Hello my family of Poets! Welcome to Haibun Monday. Toni here (hayesspencer, Kanzensakura, toni spencer) bringing you the prompt and thought for haibun today. Today the prompt for our haibun is “rain”. We all have rain in common – too much, too little, gentle spring rain, torrential summer rain, rain mixed with snow, soaking cold rain. Walking in the rain, singin’ in the rain, dancing in the rain, playing in the rain. We stay inside and drink soup or tea or something cozy with alcohol, read while it rains, listen to the rain on the roof before we go to sleep. We groan at the rain when we have to walk in it to a bus or train stop and curse up a blue streak when a car goes by and SPLASH! thoroughly wets us through.
Basho wrote of rain:
leaking through the roof
dripping from the wasp’s nest
The Japanese actually have 50+ words for rain unlike the Inuit which really do not have 100s of words for snow. Being Japanese, their words for rain are seasonal and specific and at times, extremely artistic. We Westerners look at rain as rain – the same rain that falls in the morning in spring is the same rain that falls at night in autumn. Right? Nope. The Japanese are so in tune with the changing of the seasons around them and how those seasons affect them, they created haiku – a poetic form about changing seasons, nature, and the now. The melancholy felt when the seasons changed and climate changes took place are part of their concept of mono no aware. Here are some of the “rain” words for you:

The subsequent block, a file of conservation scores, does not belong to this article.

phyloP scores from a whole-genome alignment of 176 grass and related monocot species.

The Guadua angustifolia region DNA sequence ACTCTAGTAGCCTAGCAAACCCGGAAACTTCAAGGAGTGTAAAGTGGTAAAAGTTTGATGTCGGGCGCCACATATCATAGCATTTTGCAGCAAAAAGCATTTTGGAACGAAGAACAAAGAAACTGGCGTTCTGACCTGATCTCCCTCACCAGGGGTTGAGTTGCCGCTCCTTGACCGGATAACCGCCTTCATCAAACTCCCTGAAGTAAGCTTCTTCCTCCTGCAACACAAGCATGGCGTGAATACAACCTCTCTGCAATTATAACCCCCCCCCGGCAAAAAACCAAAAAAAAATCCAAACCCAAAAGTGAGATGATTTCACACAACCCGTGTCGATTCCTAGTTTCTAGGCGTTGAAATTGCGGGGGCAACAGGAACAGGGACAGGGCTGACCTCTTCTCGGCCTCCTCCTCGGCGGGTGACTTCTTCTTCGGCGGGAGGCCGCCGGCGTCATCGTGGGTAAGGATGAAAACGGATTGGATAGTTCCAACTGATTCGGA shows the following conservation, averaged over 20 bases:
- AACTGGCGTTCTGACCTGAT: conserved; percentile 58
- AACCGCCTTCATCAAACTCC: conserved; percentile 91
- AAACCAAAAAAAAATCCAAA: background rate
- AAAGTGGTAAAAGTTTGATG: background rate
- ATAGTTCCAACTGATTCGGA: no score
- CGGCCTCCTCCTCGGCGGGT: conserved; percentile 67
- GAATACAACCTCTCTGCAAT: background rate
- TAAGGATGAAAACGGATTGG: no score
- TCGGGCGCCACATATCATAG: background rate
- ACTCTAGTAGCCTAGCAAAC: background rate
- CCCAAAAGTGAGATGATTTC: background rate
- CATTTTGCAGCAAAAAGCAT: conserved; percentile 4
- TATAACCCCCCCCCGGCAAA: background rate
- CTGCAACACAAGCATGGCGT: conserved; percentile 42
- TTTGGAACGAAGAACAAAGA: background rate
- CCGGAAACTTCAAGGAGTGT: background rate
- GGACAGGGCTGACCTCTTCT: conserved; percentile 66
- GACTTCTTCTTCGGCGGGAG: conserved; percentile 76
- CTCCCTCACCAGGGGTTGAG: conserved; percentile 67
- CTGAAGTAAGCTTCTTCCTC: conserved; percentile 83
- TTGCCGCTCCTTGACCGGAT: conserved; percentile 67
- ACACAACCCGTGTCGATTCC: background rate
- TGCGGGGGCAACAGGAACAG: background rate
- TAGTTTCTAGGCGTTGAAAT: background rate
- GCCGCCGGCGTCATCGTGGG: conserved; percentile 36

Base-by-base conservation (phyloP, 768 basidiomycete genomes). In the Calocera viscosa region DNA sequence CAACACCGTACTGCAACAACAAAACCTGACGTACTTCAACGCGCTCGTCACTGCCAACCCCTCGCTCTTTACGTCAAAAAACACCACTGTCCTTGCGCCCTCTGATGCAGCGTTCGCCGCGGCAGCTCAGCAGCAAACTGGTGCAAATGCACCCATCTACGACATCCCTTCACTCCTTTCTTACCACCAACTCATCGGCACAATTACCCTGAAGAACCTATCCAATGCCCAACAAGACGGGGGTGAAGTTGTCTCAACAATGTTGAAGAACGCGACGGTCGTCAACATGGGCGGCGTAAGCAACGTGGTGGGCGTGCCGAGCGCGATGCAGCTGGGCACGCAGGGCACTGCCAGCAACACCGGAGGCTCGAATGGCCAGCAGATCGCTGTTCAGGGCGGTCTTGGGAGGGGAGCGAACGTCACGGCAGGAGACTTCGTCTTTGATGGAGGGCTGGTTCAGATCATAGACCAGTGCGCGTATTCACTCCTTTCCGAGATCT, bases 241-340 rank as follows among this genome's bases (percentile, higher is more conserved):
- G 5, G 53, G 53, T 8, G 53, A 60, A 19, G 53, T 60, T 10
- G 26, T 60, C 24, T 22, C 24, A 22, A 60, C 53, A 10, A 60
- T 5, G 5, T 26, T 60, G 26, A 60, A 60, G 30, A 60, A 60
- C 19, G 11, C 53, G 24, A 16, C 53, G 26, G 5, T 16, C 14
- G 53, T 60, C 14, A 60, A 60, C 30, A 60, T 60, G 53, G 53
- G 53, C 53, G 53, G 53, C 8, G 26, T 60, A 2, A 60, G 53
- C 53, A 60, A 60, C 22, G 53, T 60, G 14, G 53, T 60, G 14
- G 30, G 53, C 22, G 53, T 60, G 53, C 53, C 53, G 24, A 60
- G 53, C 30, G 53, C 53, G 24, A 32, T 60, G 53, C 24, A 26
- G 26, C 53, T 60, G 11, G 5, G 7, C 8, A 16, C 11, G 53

ame – rain
kosame – light rain
kisame – rain that drips from tree branches
enu – misty rain
ooame – heavy rain
yokoburi – driving rain
shuuchuugouu – severe localized downpour
uro – rain and dew
kanu – cold winter rain
shun rin – spring rain
shun u – gentle spring rain
shuu rin – autumn rain
ugo – after rain
nagame – long rain
yuudachi – sudden evening rain
shinotsukuame – intense rain
yulimajiri – snow and rain
uhyou – freezing rain
hisame – very cold rain or hail
ryokuu – summer rain
touu – winter rain
houshanouu – radioactive rain
As you can see from the brief list, the words truly do specify the rain of the moment, the season. And to help inspire you, a video from Live From Daryl’s House, “Here Comes the Rain Again” – a pared down version of the original:
Now, for you:
–Write a tight one paragraph haibun, non-fiction, about rain and you followed by a haiku (not a 5-7-5, micropoem, senryu). This haiku will be about nature and tie your words together. Rain: how you experienced it, the emotions it brought out, the inconvenience it was, the beauty of it. Choose one of the words for rain for your focus and use it as your haibun title. Haibun are based on the original non-fiction writings of Matsua Basho as reflected in his “Road to the Deep North”, tight paragraphs followed by nature based haiku.
-Write and post your poem on your website.
– Copy and paste the direct url to your poem in Mr. Linky at the bottom of this post.
– If you have settings on your webpage that warn of proceeding further to the site or other security measures, please remove them. Fear of viruses, hacking, etc, can cause readers to not proceed further and read your poem.
– Return to the Pub to read and comment on the poetry of your fellow poets. It is important to us tat you take the time to become part of the community through your comments. The link for Haibun Monday will be up all week so if you post early, please come back to read and comment on later posters.
– On your website, link back to dVerse Poets Pub.
– Have fun and stay dry!